Near the beginning of the sentencing hearing, the court announced its tentative agreement with the probation officer's finding that the burglary of Mildred G. was sexually motivated. Defense counsel objected that appellant had only pleaded guilty to burglary with larcenous intent, although he understood the sentencing court could consider the surrounding circumstances. Again, just before the court pronounced sentence, defense counsel objected to the requirement of sex offender registration. The court imposed a 10-year sentence and also ordered appellant to register as a sex offender, finding that he had committed the burglaries in counts 1, 3, and 5 as a result of sexual compulsion and for purposes of sexual gratification.


(1a) Appellant contends the requirement that he register as a sex offender exceeded the terms of his plea bargain and therefore must be stricken. He points out the complaint did not notify him that conviction on the burglary charges would subject him to the registration requirement, nor was he so notified at the plea hearing. (2) Appellant relies on People v. Walker (1991) 54 Cal.3d 1013 [ 1 Cal.Rptr.2d 902, 819 P.2d 861], in which our Supreme Court stated: "When a guilty plea is entered in exchange for specified benefits such as the dismissal of other counts or an agreed maximum punishment, both parties, including the state, must abide by the terms of the agreement. The punishment may not significantly exceed that which the parties agreed upon." ( Id. at p. 1024.)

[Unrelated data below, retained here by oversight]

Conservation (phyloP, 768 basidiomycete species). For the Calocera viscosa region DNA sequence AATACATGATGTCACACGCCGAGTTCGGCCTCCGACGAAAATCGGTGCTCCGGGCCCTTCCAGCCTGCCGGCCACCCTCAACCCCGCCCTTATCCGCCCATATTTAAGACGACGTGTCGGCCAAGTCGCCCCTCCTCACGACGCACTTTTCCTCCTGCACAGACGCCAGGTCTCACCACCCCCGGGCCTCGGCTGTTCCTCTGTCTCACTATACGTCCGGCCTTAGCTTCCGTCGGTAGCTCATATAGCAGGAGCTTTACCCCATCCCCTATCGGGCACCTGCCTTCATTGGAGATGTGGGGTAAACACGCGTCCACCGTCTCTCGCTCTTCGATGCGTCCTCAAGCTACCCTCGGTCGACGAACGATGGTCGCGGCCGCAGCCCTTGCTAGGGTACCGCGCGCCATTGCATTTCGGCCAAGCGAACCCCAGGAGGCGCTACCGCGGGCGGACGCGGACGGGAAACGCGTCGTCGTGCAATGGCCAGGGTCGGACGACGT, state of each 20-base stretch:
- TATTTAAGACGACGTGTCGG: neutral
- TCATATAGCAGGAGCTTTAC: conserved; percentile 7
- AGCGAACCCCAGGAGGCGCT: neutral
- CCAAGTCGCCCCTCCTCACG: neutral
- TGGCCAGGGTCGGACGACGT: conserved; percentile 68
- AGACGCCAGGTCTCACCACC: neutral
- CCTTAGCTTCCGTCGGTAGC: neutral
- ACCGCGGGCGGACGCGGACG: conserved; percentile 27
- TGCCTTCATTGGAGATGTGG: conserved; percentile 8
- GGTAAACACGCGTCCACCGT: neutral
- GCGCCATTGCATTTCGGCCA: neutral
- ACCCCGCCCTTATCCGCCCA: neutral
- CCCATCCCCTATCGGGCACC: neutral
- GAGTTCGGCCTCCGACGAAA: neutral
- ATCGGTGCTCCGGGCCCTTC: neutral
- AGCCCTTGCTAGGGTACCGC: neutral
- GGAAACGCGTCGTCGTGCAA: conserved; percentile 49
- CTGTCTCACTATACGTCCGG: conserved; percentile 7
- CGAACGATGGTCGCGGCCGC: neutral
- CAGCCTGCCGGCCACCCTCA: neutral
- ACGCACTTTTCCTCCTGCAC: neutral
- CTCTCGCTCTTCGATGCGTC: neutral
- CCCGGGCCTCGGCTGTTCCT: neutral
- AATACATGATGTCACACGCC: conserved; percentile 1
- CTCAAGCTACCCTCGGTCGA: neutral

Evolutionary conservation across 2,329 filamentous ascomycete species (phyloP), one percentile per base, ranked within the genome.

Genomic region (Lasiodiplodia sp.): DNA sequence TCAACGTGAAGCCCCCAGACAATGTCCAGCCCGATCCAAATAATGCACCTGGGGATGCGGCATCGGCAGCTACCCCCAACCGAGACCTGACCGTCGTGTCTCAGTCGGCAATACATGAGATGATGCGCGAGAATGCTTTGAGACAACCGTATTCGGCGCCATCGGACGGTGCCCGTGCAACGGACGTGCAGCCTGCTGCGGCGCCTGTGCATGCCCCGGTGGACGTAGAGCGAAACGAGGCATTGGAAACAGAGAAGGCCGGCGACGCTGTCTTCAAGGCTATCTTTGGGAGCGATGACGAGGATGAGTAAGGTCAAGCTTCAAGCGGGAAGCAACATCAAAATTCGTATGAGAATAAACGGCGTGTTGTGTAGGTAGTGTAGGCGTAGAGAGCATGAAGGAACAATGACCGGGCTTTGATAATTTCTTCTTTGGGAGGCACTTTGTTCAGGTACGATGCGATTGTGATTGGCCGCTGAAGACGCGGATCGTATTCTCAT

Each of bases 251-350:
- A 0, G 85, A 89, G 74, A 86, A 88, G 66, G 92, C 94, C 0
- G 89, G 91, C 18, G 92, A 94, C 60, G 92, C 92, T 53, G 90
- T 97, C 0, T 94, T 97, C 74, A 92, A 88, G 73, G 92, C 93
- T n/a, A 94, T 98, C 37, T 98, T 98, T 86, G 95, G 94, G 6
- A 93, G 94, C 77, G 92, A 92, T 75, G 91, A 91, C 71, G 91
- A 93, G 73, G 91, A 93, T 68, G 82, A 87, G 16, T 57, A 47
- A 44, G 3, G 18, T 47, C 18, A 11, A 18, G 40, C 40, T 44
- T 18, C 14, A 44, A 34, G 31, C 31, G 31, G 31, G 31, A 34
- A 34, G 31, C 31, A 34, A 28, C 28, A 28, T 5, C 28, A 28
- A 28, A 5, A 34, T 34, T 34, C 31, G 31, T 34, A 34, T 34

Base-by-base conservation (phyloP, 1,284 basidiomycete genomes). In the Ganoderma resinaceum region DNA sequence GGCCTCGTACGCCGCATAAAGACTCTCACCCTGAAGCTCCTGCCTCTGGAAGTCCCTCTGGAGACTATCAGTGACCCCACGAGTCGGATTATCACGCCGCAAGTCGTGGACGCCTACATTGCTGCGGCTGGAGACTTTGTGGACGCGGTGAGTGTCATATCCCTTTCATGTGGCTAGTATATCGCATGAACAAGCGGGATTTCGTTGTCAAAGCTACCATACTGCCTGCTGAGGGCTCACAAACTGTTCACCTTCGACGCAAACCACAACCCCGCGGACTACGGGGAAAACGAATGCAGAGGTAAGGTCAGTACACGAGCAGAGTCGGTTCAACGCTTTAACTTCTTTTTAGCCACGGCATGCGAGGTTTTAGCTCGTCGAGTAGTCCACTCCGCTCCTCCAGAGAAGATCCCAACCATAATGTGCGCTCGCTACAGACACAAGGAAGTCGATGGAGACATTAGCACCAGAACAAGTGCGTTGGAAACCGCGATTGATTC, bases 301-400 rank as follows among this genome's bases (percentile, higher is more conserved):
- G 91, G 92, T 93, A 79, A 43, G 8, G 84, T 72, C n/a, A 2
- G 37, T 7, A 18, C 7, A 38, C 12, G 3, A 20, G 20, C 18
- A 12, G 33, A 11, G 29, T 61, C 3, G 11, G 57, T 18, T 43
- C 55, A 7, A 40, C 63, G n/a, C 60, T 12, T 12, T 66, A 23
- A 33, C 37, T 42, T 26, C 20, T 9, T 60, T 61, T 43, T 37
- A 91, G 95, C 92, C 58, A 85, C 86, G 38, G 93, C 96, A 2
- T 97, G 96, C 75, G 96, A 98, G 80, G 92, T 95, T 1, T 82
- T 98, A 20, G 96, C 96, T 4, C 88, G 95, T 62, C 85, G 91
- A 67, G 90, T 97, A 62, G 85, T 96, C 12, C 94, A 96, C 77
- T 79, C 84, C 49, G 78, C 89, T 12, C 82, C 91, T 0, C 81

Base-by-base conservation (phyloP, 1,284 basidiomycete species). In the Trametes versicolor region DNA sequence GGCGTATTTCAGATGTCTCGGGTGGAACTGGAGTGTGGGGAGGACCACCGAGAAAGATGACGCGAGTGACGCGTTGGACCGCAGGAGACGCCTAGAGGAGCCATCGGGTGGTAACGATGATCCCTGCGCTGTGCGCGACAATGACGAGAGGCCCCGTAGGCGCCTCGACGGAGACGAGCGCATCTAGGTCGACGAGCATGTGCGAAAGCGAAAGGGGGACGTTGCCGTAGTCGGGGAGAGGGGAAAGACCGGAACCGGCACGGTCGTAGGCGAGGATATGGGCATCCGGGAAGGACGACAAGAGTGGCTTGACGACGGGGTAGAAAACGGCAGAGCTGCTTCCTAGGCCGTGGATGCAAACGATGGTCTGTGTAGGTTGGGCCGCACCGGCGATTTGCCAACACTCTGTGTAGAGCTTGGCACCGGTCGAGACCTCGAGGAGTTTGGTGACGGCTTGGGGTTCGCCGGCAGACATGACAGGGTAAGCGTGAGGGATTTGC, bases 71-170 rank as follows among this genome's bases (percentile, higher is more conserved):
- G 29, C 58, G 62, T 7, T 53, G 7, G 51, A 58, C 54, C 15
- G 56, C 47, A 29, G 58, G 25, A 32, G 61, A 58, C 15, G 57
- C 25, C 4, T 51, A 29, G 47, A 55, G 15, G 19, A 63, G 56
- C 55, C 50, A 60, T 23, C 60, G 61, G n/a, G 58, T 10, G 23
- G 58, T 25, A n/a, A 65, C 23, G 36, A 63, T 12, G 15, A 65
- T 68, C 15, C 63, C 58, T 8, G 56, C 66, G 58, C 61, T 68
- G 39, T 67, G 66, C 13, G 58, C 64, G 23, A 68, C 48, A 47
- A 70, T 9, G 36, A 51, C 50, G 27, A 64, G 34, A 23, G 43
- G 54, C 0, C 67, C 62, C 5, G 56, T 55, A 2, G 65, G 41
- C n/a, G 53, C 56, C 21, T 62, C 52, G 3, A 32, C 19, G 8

Section 1192.5 similarly provides: "Where the plea is accepted by the prosecuting attorney in open court and is approved by the court, the defendant, [unless the court withdraws its approval and gives the defendant the option of withdrawing the plea], cannot be sentenced on the plea to a punishment more severe than that specified in the plea and the court may not proceed as to the plea other than as specified in the plea."

Furthermore, "violation of a plea bargain is not subject to harmless error analysis. A court may not impose punishment significantly greater than that bargained for by finding the defendant would have agreed to the greater punishment had it been made a part of the plea offer. `Because a court can only speculate why a defendant would negotiate for a particular term of a bargain, implementation should not be contingent on others' assessment of the value of the term to defendant. [¶] . . . [¶] Moreover, the concept of harmless error only addresses whether the defendant is prejudiced by the error. However, in the context of a broken plea agreement, there is more at stake than the liberty of the defendant or the length of his term. "At stake is the honor of the government[,] public confidence in the fair administration of justice, and the efficient administration of justice. . . ."'" (54 Cal.3d at p. 1026, quoting People v. Mancheno (1982) 32 Cal.3d 855, 865-866 [ 187 Cal.Rptr. 441, 654 P.2d 211], and United States v. Carter (4th Cir. 1972) 454 F.2d 426, 428 (in bank); accord, In re Moser (1993) 6 Cal.4th 342, 353-354 [ 24 Cal.Rptr.2d 723, 862 P.2d 723].)